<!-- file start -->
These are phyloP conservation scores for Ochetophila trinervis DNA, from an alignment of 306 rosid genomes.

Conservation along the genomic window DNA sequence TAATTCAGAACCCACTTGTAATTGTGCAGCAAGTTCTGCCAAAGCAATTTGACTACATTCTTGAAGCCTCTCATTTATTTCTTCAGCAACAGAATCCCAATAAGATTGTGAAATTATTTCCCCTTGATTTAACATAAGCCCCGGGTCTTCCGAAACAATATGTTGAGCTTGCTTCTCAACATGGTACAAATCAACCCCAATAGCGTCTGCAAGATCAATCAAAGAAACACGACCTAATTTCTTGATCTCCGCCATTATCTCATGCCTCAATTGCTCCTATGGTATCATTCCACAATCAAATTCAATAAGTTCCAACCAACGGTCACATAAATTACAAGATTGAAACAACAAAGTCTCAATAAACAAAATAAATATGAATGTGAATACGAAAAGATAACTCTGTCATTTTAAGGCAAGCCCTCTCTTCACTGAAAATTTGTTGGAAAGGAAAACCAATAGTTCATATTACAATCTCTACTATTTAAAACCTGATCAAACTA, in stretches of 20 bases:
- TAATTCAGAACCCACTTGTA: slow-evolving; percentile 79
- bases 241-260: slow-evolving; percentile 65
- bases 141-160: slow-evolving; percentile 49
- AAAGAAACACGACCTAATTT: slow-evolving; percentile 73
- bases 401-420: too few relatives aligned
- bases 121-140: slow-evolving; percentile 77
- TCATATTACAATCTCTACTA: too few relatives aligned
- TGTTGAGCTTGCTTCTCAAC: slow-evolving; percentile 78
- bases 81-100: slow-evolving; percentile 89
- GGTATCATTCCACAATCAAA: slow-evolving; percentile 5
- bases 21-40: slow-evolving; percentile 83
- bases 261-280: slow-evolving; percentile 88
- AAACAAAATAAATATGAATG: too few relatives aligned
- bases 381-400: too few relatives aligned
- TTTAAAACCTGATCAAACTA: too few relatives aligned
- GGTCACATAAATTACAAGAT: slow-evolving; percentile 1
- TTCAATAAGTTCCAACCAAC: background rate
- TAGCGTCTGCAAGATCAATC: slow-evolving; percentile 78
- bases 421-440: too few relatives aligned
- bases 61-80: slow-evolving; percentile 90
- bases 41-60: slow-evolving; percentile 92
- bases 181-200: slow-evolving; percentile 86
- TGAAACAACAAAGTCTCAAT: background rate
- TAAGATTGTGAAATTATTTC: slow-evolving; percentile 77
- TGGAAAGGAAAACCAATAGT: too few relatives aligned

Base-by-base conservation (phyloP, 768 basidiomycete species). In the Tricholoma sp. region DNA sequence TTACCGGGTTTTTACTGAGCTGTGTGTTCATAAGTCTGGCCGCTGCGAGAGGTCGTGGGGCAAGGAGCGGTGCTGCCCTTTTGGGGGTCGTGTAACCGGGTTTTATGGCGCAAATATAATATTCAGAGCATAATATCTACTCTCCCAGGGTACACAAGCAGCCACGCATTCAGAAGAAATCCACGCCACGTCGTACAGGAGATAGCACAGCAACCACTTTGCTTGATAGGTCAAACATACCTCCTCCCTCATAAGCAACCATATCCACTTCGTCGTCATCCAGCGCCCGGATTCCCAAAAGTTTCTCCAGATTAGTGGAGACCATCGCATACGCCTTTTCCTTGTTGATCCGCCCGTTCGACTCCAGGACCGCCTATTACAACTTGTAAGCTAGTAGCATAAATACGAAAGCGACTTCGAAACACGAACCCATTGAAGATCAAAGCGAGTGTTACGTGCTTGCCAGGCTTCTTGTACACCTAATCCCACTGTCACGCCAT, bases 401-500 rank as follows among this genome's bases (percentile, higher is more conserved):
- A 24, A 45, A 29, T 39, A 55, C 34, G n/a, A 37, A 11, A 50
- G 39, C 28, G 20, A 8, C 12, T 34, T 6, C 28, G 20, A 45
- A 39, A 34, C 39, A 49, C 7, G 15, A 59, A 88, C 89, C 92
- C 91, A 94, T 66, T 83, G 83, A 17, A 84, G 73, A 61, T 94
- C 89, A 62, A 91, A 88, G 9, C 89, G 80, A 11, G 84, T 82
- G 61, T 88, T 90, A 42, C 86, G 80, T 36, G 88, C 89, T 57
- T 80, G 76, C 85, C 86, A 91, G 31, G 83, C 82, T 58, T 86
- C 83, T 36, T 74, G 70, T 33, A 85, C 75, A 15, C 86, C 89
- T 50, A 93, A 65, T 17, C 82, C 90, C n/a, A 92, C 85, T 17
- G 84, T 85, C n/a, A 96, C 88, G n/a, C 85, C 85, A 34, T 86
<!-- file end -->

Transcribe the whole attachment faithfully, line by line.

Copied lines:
These are phyloP conservation scores for Ochetophila trinervis DNA, from an alignment of 306 rosid genomes.

Conservation along the genomic window DNA sequence TAATTCAGAACCCACTTGTAATTGTGCAGCAAGTTCTGCCAAAGCAATTTGACTACATTCTTGAAGCCTCTCATTTATTTCTTCAGCAACAGAATCCCAATAAGATTGTGAAATTATTTCCCCTTGATTTAACATAAGCCCCGGGTCTTCCGAAACAATATGTTGAGCTTGCTTCTCAACATGGTACAAATCAACCCCAATAGCGTCTGCAAGATCAATCAAAGAAACACGACCTAATTTCTTGATCTCCGCCATTATCTCATGCCTCAATTGCTCCTATGGTATCATTCCACAATCAAATTCAATAAGTTCCAACCAACGGTCACATAAATTACAAGATTGAAACAACAAAGTCTCAATAAACAAAATAAATATGAATGTGAATACGAAAAGATAACTCTGTCATTTTAAGGCAAGCCCTCTCTTCACTGAAAATTTGTTGGAAAGGAAAACCAATAGTTCATATTACAATCTCTACTATTTAAAACCTGATCAAACTA, in stretches of 20 bases:
- TAATTCAGAACCCACTTGTA: slow-evolving; percentile 79
- bases 241-260: slow-evolving; percentile 65
- bases 141-160: slow-evolving; percentile 49
- AAAGAAACACGACCTAATTT: slow-evolving; percentile 73
- bases 401-420: too few relatives aligned
- bases 121-140: slow-evolving; percentile 77
- TCATATTACAATCTCTACTA: too few relatives aligned
- TGTTGAGCTTGCTTCTCAAC: slow-evolving; percentile 78
- bases 81-100: slow-evolving; percentile 89
- GGTATCATTCCACAATCAAA: slow-evolving; percentile 5
- bases 21-40: slow-evolving; percentile 83
- bases 261-280: slow-evolving; percentile 88
- AAACAAAATAAATATGAATG: too few relatives aligned
- bases 381-400: too few relatives aligned
- TTTAAAACCTGATCAAACTA: too few relatives aligned
- GGTCACATAAATTACAAGAT: slow-evolving; percentile 1
- TTCAATAAGTTCCAACCAAC: background rate
- TAGCGTCTGCAAGATCAATC: slow-evolving; percentile 78
- bases 421-440: too few relatives aligned
- bases 61-80: slow-evolving; percentile 90
- bases 41-60: slow-evolving; percentile 92
- bases 181-200: slow-evolving; percentile 86
- TGAAACAACAAAGTCTCAAT: background rate
- TAAGATTGTGAAATTATTTC: slow-evolving; percentile 77
- TGGAAAGGAAAACCAATAGT: too few relatives aligned

Base-by-base conservation (phyloP, 768 basidiomycete species). In the Tricholoma sp. region DNA sequence TTACCGGGTTTTTACTGAGCTGTGTGTTCATAAGTCTGGCCGCTGCGAGAGGTCGTGGGGCAAGGAGCGGTGCTGCCCTTTTGGGGGTCGTGTAACCGGGTTTTATGGCGCAAATATAATATTCAGAGCATAATATCTACTCTCCCAGGGTACACAAGCAGCCACGCATTCAGAAGAAATCCACGCCACGTCGTACAGGAGATAGCACAGCAACCACTTTGCTTGATAGGTCAAACATACCTCCTCCCTCATAAGCAACCATATCCACTTCGTCGTCATCCAGCGCCCGGATTCCCAAAAGTTTCTCCAGATTAGTGGAGACCATCGCATACGCCTTTTCCTTGTTGATCCGCCCGTTCGACTCCAGGACCGCCTATTACAACTTGTAAGCTAGTAGCATAAATACGAAAGCGACTTCGAAACACGAACCCATTGAAGATCAAAGCGAGTGTTACGTGCTTGCCAGGCTTCTTGTACACCTAATCCCACTGTCACGCCAT, bases 401-500 rank as follows among this genome's bases (percentile, higher is more conserved):
- A 24, A 45, A 29, T 39, A 55, C 34, G n/a, A 37, A 11, A 50
- G 39, C 28, G 20, A 8, C 12, T 34, T 6, C 28, G 20, A 45
- A 39, A 34, C 39, A 49, C 7, G 15, A 59, A 88, C 89, C 92
- C 91, A 94, T 66, T 83, G 83, A 17, A 84, G 73, A 61, T 94
- C 89, A 62, A 91, A 88, G 9, C 89, G 80, A 11, G 84, T 82
- G 61, T 88, T 90, A 42, C 86, G 80, T 36, G 88, C 89, T 57
- T 80, G 76, C 85, C 86, A 91, G 31, G 83, C 82, T 58, T 86
- C 83, T 36, T 74, G 70, T 33, A 85, C 75, A 15, C 86, C 89
- T 50, A 93, A 65, T 17, C 82, C 90, C n/a, A 92, C 85, T 17
- G 84, T 85, C n/a, A 96, C 88, G n/a, C 85, C 85, A 34, T 86